Wednesday, April 29, 2015

Implementing high speed SPI link from SAC Interface box to secondary fpga boards


Testing of the 1627 plotter adapter implemented in the SAC Interface Box

I set up a larger rectangle in memory and prepared some video clips of it being loaded, run and the plotter doing the drawing. At the outset, I discovered that my timing parameters for the adapter are still not good enough. While I seem to trigger reliable movement for pen movement, it was not long enough to move the pen up or down onto and off the paper. Further, I may not be giving enough time for the mechanical and electronics to complete before permitting the 1130 program to issue a subsequent command.

I made more changes but I am still not happy with inconsistent behavior from my plotter replica. It doesn't move the same amount when rerunning the same program sequence. Further, it can stall in some condition where my manual buttons don't move the drum or shift the pen off/on the paper. The solution to that is to power cycle the electronics of the plotter, which tells me they are getting wedged in some bad state.

Video of the replica plotter driven through interface box

The only solution is to make a new hardware adapter unit, replacing the box I currently have between the Strobe plotter and the fpga. This will be a small design exercise, but not a priority, because I am pretty comfortable that my SAC Interface Box is working fine. I also could attach the mbed based board designed by Richard Stofer, since this takes the six movement commands produced by my interface and will convert them into valid HPGL, sending that to an ethernet connected printer.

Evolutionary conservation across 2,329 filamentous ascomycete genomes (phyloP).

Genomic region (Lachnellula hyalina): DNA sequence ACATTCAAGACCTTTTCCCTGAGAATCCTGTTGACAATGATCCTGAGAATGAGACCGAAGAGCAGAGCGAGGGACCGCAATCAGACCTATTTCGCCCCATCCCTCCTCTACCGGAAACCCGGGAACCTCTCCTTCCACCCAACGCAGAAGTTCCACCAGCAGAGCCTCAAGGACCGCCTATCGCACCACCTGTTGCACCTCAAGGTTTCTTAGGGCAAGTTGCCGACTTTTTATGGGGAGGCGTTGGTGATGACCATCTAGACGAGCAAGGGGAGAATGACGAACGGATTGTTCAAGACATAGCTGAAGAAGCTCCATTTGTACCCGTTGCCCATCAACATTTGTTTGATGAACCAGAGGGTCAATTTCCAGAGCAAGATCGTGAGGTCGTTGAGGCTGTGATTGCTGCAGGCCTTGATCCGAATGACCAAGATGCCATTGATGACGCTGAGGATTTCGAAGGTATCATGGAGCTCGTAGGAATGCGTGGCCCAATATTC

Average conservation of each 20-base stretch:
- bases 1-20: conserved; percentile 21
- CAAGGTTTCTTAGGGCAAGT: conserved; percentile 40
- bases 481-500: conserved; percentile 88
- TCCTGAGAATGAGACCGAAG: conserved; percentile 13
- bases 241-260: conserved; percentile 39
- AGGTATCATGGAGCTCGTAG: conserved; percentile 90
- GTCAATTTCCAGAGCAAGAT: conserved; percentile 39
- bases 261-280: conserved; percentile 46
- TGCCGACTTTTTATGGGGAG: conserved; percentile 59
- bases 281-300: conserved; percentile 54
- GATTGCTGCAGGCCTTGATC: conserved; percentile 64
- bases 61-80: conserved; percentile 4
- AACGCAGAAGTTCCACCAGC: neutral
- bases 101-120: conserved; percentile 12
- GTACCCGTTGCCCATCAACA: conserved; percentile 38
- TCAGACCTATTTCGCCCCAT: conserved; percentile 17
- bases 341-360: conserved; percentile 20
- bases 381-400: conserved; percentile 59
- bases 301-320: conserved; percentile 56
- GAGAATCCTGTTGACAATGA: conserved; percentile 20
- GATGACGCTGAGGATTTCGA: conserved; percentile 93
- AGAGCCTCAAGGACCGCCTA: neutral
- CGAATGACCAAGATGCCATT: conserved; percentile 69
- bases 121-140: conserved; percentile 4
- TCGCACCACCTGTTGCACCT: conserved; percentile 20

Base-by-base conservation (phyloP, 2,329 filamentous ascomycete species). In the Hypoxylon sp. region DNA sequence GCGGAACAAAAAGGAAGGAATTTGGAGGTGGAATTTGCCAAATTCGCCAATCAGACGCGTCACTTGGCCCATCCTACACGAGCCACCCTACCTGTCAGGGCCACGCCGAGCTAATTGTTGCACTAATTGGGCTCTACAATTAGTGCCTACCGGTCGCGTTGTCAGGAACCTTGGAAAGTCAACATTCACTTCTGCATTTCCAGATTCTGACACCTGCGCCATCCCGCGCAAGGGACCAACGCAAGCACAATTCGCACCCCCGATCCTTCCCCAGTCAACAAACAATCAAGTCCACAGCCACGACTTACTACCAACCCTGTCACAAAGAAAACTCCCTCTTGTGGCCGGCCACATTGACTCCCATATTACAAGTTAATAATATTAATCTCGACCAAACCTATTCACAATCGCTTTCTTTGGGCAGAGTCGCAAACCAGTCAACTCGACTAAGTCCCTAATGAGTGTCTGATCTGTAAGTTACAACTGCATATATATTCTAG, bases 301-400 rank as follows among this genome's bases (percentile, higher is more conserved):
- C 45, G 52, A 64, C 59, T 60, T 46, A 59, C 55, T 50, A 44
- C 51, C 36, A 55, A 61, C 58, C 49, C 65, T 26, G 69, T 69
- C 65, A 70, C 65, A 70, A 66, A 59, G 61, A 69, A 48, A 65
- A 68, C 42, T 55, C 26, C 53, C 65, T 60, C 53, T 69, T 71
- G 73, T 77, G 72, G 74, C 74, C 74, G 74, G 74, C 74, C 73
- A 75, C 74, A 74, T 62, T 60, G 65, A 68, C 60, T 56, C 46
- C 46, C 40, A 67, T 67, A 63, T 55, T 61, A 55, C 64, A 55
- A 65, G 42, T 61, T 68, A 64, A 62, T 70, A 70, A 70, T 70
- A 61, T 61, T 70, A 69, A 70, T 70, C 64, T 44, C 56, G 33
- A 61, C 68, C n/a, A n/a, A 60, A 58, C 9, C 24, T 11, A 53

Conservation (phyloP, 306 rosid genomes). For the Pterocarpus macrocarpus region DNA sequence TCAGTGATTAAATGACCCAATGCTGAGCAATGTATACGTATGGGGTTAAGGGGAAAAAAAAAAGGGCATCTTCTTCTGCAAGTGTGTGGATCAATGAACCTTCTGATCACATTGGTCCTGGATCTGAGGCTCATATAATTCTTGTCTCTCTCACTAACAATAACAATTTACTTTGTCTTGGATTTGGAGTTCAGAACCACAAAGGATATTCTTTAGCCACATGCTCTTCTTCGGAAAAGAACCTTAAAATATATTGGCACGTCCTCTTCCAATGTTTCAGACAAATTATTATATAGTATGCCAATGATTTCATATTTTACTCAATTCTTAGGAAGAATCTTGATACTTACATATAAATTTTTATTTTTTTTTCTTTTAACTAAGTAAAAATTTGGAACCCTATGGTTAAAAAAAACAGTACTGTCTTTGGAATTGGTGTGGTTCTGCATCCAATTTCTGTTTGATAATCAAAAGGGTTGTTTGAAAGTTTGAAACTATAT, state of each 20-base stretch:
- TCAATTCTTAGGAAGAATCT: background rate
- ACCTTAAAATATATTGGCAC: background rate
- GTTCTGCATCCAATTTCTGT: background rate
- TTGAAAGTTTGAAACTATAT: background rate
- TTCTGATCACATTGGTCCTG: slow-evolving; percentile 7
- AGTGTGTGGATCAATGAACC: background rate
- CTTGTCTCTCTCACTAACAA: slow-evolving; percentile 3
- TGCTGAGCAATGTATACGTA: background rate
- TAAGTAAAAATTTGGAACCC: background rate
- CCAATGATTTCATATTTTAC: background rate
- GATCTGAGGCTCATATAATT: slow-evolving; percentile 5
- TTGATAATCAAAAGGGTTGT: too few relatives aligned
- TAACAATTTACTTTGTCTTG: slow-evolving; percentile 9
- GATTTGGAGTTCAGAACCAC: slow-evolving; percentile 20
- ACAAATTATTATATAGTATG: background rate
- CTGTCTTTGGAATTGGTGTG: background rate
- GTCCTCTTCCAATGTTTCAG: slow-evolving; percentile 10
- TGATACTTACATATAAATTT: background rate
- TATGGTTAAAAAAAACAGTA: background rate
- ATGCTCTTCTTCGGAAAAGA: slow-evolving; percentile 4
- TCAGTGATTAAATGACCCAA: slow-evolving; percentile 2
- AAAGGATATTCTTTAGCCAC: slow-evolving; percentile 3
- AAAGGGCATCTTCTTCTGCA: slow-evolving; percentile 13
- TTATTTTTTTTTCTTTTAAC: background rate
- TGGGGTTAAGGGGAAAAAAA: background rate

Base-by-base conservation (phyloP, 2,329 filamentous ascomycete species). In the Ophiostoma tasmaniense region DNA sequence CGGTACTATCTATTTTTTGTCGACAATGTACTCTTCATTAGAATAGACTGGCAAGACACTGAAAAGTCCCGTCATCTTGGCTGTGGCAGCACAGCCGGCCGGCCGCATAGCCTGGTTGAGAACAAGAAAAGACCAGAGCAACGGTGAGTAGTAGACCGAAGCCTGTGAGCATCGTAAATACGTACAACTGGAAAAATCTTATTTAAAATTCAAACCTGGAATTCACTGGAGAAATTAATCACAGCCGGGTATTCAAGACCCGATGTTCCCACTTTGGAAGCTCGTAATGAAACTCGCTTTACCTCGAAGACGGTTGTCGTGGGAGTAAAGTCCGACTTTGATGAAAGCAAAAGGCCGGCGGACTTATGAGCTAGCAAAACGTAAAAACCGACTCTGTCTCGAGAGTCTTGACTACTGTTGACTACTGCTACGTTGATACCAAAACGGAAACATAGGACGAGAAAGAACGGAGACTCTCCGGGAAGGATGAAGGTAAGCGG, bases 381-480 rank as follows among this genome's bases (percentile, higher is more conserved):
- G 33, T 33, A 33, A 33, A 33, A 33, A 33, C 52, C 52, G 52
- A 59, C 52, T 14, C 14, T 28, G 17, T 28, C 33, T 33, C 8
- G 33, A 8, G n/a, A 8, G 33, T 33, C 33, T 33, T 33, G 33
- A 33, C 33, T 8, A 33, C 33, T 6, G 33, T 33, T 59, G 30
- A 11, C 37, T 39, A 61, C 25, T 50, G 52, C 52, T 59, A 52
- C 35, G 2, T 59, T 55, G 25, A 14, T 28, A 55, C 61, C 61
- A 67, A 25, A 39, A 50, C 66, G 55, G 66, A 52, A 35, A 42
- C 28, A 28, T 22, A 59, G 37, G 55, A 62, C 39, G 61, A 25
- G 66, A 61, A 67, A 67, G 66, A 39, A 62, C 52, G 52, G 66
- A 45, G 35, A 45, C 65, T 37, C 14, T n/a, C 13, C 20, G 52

Building the high speed SPI link capability to a remote fpga

The remote fpga will serve as a pin extender giving me another 60 to 120 input/output signals for peripheral attachment. I will initially clock the link at 1Mhz to debug it, then shift up to its max speed of 48Mhz later in steps while validating continued reliable operation.

I designed the SPI link as a simple data pump, sending all the outgoing signals to the remove side while simultaneously receiving incoming signals from the same board. It will start with a single remote board, but I will be able to extend it to multiple remote boards fairly easily, by simply cycling through the boards sending and receiving the frames associated with each.

The frames sent between fpga boards are 128 bits long and make use of a code that can correct any single bit errors and detect any double bit one. It is a Hamming Code, carrying 120 data bits with seven parity bits for the Hamming Code plus one additional parity bit. This converts it to a Single Error Correction, Double Error Detection (SECDEC) mechanism that can be used to reliably correct single bit errors unless we suffer triple or more bit failures in one frame.

I coded up the SECDEC encoding and decoding functions, although my first cut does not attempt any error correction, it simply flags that one or more of the parity bits were in error. I then began on the SPI link and data pump logic. Once done, I need to create the complement for my Digilent Nexys2 board which will be my first remote endpoint. That unit will start out mirroring signals on LEDs and seven segment displays while sending in the state of various slide and pushbutton switches.

Building the virtual 2501 card reader

Interspersed with coding of the VHDL for the fpga functions above, I decided to work on the Python program on the PC to implement a 2501 card reader for the 1130. It will serve cards from files on the PC, using the file formats created by Brian Knittel for his 1130 simulator. 

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